Well. This stinks.
News of Grantland's shuttering by ESPN is not really a surprise. In a way, this day has been coming since ESPN fired Bill Simmons earlier this year. Grantland was Simmons' site, his baby. Plus, there was always talk that Grantland was not a money maker for ESPN. Put those two things together, and the news is hardly a shock.
But it still stinks.
Grantland was one of the premiere sites for sports writing and sports journalism. Period, point blank. It was a must-visit every day for fans of good, intelligent, boundary-pushing sports writing. It served as the home for the sports writing of Charlie Pierce, merely the greatest living sports writer in the country (that alone warrents its continued existence). Grantland was also the home of Bill Barnwell, who redefined what it meant to be an NFL beat writer. Suddenly, you didn't need "sources" to report on pro football. You could do so with analytics and film study and be just as valuable (if not more so) to readers.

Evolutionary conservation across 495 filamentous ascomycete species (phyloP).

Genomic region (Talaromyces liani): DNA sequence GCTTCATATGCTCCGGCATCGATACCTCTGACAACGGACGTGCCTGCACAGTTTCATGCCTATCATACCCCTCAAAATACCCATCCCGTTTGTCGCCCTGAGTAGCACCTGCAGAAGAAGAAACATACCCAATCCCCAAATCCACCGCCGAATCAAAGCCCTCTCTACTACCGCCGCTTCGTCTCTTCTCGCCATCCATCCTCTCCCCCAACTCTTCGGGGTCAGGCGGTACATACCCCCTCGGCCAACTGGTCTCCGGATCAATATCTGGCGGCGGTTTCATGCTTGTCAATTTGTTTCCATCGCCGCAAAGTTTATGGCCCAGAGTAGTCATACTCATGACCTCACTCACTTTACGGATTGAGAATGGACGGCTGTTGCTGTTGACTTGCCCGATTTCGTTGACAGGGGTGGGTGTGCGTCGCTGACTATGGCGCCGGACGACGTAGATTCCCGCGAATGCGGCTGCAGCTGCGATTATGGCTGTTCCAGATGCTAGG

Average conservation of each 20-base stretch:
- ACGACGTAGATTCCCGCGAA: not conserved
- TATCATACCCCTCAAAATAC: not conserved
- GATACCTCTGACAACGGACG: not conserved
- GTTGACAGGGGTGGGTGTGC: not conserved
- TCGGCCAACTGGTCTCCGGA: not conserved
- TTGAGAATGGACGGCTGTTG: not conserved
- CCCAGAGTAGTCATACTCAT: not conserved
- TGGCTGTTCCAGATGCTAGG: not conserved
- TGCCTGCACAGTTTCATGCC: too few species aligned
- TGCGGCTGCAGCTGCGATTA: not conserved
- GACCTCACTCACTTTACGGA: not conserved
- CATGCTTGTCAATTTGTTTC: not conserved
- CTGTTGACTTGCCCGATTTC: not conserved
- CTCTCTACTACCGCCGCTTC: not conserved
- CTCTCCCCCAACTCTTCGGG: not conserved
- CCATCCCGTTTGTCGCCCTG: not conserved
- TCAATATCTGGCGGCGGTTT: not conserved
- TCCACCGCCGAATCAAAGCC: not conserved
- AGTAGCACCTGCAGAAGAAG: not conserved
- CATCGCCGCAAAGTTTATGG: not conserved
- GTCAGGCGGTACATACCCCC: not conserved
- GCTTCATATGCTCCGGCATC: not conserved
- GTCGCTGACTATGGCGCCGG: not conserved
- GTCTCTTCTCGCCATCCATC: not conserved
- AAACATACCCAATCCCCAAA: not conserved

Grantland was the site for smart sports journalism, and it feels like there are fewer and fewer places for that kind of writing. First Sports on Earth was restructured, and now Grantland is disappearing. It's becoming harder and harder for sports writing that doesn't fit the traditional molds to find good homes that pay the writers well.
There are larger issues at stake. This comes at a time when ESPN is laying off hundreds of workers, when cord cutting is becoming a big issue to sports media. The river of high carriage fees ESPN has lived off of its entire history - the $6.61 from every cable TV bill that flows straight to Bristol - is slowly starting to dry up. That's going to change what is shown on ESPN and what kind of writing is available to sports fans. It's neither good nor bad - it's the world we're living in.
It just stinks that Grantland was the first casulty.